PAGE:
I already mentioned that decals are incomplete as "bumper markings", clearly visible on photos of "Hard Core 7" tank, are missing. As most M551 in Vietnam carried such markings, I think the other two tanks for which decals are provided should also have them. Mentioned photos of "Hard Core 7" also show two other features - this tank had standard early storage rack on the turret and didn't have ACAV shield installed on commander's cupola. The storage rack included in Academy kit is of a custom built type used only by 11th ACR. But even not all tanks from this unit had it, as "Canary Cage" also had only standard small rack. This tank is shown in Squadron/Signal "M551 Sheridan in action" book without the searchlight attached. Only "Body Count", also from 11th ACR is indeed shown in mentioned earlier Concord Publications book with the large rack, as the one in the kit. This tank had complete "birdcage" armor kit installed on the cupola with the ACAV shield added to the gun mount. While searchlight and ACAV shield can be easily omitted to build a model in more accurate configuration, the lack of standard storage rack type in the kit is a serious flaw. Aside from mentioned problems, markings on decal sheet seem to be reasonably accurate representations of markings shown in mentioned books.
Vinyl tracks in the kit have some details molded on both sides, but while they are quite accurate on the inner (wheel) side, the outer (road) side is wrong. For some reason instead of protruding rubber blocks, Academy molded trapezoidal recesses in track shoes. In reality the rubber blocks are molded with the track itself and are not removable and even in very worn tracks they can be at most flush with the surface of metal around them, never recessed. Of course it can happen than a single block is torn off from the track, but never all of them! The outer side of Academy tracks is a good representation of completely burned out tracks, but I doubt this was the goal...
Inaccuracies of suspension parts include:
- poorly portrayed shape of road wheel rims,
- slightly too small idler and drive sprocket wheels,
- hubs of sprockets and idler wheels are different in real tank and identical in the model (hubs in model resemble those on idler wheels, although are not quite correct anyway),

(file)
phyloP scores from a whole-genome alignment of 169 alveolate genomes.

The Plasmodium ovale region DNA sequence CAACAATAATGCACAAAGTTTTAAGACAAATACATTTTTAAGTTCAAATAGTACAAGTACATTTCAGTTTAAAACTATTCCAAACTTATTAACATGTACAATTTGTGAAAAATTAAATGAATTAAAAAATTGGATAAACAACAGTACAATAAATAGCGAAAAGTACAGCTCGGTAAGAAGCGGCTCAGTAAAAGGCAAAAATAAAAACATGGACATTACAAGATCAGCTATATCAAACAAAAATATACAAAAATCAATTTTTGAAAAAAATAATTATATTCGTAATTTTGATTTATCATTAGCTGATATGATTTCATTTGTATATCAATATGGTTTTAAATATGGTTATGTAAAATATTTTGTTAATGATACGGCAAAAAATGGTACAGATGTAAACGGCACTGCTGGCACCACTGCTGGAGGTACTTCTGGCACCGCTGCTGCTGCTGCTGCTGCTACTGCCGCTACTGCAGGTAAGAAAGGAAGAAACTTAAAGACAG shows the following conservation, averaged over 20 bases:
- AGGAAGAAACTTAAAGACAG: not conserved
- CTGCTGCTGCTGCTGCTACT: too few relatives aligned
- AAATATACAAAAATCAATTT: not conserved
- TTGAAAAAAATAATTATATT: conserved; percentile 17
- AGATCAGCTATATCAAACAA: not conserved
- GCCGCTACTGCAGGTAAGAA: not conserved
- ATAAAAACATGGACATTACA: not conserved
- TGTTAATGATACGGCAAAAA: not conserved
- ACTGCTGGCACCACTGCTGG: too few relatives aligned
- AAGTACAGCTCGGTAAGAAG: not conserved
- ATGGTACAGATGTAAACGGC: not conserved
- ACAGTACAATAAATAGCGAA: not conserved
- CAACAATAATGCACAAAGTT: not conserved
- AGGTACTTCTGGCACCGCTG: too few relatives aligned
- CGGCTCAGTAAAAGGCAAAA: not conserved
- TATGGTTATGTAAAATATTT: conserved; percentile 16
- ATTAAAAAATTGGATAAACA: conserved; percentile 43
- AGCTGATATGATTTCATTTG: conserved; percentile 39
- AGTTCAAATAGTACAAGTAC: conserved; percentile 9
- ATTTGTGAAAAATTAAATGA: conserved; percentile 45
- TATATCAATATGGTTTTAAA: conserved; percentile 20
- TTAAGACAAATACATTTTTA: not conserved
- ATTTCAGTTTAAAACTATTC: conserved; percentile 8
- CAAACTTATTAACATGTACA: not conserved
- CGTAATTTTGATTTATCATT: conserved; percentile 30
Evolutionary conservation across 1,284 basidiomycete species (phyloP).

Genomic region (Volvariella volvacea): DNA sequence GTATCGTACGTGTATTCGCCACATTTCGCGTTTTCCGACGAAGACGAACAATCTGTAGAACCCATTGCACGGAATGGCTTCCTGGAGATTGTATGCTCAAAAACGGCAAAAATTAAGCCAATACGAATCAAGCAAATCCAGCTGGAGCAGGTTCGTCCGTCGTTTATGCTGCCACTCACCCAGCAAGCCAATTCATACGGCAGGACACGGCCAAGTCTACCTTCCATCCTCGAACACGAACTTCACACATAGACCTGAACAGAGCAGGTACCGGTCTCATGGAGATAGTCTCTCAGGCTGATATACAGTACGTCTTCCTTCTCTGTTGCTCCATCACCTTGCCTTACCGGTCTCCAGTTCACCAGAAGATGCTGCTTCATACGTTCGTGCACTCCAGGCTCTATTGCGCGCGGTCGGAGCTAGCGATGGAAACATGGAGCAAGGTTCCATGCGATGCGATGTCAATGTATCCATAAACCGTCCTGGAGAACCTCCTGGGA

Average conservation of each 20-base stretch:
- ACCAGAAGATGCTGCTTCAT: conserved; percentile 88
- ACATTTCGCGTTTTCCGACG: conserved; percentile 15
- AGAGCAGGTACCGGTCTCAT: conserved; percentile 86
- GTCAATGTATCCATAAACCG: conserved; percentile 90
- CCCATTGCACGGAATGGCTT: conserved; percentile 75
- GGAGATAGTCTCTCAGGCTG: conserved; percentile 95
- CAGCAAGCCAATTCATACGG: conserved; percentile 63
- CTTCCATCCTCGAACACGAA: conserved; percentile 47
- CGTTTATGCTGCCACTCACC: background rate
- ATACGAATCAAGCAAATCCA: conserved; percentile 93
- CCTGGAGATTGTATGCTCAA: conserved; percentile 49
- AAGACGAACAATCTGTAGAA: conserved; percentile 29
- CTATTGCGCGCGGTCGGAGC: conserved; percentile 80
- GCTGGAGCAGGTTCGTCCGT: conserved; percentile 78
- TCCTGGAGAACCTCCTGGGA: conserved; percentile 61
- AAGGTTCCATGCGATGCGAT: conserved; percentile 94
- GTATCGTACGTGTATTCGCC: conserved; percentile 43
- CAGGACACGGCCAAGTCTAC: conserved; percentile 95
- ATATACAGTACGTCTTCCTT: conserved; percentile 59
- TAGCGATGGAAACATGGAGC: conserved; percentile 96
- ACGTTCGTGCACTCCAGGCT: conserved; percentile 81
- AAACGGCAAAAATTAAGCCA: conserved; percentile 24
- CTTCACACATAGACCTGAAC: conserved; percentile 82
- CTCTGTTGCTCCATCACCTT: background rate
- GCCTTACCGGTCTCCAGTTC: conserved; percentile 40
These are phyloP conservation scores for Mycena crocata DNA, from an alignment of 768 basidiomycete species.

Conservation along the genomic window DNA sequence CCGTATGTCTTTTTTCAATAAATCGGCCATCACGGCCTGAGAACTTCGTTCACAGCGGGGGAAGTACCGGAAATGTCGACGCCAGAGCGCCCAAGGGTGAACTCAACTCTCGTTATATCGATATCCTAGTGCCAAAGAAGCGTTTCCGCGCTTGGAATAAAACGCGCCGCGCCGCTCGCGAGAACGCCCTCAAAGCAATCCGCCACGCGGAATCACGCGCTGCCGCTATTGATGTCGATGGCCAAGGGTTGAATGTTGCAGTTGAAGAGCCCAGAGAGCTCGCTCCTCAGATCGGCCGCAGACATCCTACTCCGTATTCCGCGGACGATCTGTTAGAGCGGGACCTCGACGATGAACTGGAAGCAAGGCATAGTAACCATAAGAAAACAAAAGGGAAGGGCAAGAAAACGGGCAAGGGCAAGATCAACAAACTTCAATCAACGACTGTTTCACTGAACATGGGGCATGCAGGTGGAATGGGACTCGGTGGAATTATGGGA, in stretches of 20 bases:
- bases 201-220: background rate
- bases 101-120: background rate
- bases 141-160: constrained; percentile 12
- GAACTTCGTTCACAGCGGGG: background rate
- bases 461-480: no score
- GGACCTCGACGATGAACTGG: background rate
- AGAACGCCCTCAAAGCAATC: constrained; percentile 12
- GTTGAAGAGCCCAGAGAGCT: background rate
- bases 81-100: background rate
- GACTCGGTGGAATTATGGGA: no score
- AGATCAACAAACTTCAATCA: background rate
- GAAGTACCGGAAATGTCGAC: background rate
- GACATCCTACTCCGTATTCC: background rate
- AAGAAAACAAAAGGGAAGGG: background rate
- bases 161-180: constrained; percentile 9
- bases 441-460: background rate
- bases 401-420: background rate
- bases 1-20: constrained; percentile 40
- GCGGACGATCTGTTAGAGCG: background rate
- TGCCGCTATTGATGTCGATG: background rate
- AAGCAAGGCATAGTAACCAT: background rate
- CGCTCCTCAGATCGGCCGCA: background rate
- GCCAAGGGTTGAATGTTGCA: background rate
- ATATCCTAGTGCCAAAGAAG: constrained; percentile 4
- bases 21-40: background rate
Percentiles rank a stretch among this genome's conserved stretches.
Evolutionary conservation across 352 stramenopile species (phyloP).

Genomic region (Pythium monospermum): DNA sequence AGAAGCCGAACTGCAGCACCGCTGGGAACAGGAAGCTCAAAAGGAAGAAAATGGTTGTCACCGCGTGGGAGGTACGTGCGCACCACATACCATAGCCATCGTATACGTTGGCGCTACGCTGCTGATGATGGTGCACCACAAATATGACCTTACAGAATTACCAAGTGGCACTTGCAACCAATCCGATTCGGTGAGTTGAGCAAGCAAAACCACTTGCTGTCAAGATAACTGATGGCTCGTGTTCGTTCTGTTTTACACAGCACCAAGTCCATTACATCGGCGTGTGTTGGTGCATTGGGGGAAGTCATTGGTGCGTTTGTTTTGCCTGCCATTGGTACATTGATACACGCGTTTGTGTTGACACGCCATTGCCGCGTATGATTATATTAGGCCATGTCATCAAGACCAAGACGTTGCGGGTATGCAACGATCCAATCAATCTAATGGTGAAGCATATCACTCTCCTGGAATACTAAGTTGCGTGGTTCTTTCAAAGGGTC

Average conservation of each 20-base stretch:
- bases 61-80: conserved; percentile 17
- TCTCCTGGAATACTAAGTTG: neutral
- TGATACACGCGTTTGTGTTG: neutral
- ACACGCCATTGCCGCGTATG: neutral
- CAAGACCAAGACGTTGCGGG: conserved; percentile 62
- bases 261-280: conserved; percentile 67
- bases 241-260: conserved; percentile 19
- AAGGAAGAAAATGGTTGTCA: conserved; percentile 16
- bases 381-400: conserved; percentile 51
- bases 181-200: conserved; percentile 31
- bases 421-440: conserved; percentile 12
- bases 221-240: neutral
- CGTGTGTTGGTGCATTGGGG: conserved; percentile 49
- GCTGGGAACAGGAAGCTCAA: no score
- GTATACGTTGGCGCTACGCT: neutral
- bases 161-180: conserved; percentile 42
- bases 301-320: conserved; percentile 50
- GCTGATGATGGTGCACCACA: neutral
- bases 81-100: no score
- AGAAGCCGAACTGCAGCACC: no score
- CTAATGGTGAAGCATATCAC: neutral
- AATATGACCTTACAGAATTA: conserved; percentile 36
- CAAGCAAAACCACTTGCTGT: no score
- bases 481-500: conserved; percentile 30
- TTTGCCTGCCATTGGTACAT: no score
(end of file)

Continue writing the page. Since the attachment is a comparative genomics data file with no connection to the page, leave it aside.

- poorly reproduced idler wheel arms and attachment points,
- inaccurate suspension arms attachment points on the hull,
- highly simplified attachments of shock absorbers on suspension arms,
- positions of all road wheels and sprocket wheels are completely wrong. The whole suspension is compressed forward by a significant amount. Also the offset positions of left and right wheels, typical to vehicles with torsion bar suspension, is not portrayed and all wheels are symmetrically attached on both sides of the hull.
- the bottom plate has completely fictitious layout of access panels and hatches. The crew escape hatch is somewhere under the engine, while it should be under the driver's compartment. The Academy model represents the tank with the mine protective kit installed under the hull, and in such equipped tank the escape hatch should be completely covered by armor plate and not visible at all. Other small access panels on the hull bottom are not even close to actual locations of such panels on the bottom of real M551.
- the angles of front armor plates of lower hull are wrong. The actual hull bottom front is composed of two sloped armor plates, but when the mine protective kit is installed the lower of these plates is hidden (when viewed from the front) and instead the curved surface of additional belly armor plate should be visible.
- two towing eyes on sides of front of bottom hull were welded to the armor in M551 tanks during Vietnam War, so bolt details present in the model shouldn't be there. Such bolted eyes are however correct for some of later vehicles (M551A1).
- the angles of rear armor plates of lower hull are badly wrong. Both plates should be at much steeper angle. This error causes the misplacement of the sprocket wheel too much forward.
- large hollow spaces in both sides of lower hull are generally accurate, but they are almost always covered in real tanks. The covers are not provided in the kit.
- some transport tie downs on bottom hull are in wrong spots and some are missing.
- rear mud flaps are missing.
- the tow pintle mounting bracket is very simplified and the pintle itself is of old type, rarely if ever used on M551. All photos of Sheridans in Vietnam I saw, show newer style tow pintle, not included in the kit.